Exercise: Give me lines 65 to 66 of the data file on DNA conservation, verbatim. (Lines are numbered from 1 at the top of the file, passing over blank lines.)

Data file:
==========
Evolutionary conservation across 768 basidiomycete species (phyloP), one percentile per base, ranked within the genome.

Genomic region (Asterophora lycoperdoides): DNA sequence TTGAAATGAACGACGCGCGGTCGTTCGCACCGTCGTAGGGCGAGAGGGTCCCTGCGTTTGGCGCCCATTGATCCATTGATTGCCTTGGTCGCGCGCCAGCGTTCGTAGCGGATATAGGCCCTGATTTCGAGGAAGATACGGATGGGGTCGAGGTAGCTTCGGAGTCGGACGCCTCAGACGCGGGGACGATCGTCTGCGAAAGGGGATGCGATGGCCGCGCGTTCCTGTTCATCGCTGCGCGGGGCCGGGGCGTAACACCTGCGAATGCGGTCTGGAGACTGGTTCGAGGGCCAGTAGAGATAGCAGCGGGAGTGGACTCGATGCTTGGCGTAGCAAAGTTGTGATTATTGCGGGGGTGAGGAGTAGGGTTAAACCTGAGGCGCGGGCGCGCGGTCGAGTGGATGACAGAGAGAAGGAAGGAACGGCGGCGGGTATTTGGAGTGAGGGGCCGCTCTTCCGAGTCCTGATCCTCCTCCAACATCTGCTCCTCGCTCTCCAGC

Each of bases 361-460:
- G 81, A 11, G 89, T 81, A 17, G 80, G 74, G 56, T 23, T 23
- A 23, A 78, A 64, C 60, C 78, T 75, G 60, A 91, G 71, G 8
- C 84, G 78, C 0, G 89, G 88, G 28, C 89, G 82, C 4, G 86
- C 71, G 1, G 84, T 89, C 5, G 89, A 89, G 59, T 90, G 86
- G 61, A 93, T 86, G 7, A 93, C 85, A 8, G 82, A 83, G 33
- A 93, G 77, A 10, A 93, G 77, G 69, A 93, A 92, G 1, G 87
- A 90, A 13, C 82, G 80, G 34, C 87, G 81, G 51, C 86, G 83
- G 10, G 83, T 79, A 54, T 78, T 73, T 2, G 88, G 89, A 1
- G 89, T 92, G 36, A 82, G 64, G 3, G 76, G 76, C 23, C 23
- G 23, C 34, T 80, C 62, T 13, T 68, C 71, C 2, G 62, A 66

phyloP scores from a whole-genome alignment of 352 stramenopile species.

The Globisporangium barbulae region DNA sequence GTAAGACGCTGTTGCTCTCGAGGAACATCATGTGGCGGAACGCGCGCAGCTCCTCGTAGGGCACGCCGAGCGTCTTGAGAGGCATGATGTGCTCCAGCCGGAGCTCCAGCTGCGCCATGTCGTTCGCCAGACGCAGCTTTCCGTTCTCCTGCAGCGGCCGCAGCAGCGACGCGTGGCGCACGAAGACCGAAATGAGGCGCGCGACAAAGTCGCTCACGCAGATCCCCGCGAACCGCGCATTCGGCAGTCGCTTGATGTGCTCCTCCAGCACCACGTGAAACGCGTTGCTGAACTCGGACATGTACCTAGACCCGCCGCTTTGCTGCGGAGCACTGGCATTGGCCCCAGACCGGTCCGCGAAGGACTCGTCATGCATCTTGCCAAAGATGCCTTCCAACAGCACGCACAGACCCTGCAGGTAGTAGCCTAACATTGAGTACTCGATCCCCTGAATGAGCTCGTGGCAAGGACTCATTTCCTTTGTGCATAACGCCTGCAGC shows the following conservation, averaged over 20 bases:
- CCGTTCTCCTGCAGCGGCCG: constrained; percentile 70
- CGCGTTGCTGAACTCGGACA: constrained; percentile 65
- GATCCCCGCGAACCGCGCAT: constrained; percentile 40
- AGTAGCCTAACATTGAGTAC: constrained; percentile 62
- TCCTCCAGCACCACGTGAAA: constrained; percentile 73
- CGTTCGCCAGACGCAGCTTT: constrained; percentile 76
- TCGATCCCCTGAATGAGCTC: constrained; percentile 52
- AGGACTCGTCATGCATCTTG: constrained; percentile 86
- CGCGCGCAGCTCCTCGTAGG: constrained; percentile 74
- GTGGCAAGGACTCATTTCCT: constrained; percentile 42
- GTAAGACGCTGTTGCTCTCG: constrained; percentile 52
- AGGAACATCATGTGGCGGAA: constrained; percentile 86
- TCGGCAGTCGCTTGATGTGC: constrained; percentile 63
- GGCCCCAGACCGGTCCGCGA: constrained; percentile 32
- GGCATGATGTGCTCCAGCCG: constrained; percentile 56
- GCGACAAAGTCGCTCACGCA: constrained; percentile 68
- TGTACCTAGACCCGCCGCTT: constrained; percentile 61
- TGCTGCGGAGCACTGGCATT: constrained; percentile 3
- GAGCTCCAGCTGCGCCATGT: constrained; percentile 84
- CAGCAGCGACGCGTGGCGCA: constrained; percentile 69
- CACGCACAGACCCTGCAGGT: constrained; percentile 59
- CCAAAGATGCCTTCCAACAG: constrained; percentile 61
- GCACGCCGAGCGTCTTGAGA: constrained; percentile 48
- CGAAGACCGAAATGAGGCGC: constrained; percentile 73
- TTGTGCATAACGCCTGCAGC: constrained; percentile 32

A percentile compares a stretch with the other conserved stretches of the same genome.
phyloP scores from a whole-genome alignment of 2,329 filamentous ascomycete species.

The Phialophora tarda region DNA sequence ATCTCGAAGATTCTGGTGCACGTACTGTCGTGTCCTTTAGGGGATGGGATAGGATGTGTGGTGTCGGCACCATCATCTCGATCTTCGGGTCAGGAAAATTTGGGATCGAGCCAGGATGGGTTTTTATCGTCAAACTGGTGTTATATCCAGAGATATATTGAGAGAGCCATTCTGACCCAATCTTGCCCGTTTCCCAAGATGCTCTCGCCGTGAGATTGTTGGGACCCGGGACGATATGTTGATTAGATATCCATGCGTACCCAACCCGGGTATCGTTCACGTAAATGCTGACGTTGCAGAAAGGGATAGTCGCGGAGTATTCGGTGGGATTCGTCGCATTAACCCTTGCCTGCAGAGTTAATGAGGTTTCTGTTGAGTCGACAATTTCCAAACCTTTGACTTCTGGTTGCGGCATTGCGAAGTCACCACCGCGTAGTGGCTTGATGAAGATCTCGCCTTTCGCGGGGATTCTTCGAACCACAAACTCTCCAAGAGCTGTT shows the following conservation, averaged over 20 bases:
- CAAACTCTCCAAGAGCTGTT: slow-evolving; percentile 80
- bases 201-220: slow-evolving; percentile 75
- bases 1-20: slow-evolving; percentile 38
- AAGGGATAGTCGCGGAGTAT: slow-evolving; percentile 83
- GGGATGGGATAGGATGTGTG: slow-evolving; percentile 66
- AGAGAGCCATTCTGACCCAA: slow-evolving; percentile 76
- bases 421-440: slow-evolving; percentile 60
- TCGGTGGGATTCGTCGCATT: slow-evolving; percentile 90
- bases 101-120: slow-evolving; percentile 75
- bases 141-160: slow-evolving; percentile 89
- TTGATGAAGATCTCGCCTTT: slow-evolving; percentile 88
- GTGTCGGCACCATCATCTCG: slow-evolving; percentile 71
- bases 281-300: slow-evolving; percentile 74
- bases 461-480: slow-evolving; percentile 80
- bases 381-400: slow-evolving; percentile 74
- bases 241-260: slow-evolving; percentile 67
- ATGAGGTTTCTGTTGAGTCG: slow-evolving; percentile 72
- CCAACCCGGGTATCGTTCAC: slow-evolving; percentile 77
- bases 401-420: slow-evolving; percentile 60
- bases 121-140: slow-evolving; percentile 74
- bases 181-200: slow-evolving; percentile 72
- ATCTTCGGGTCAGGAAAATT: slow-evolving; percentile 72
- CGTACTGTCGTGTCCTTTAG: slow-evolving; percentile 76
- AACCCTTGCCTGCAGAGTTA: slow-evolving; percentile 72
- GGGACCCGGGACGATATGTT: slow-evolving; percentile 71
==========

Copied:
- ATCTTCGGGTCAGGAAAATT: slow-evolving; percentile 72
- CGTACTGTCGTGTCCTTTAG: slow-evolving; percentile 76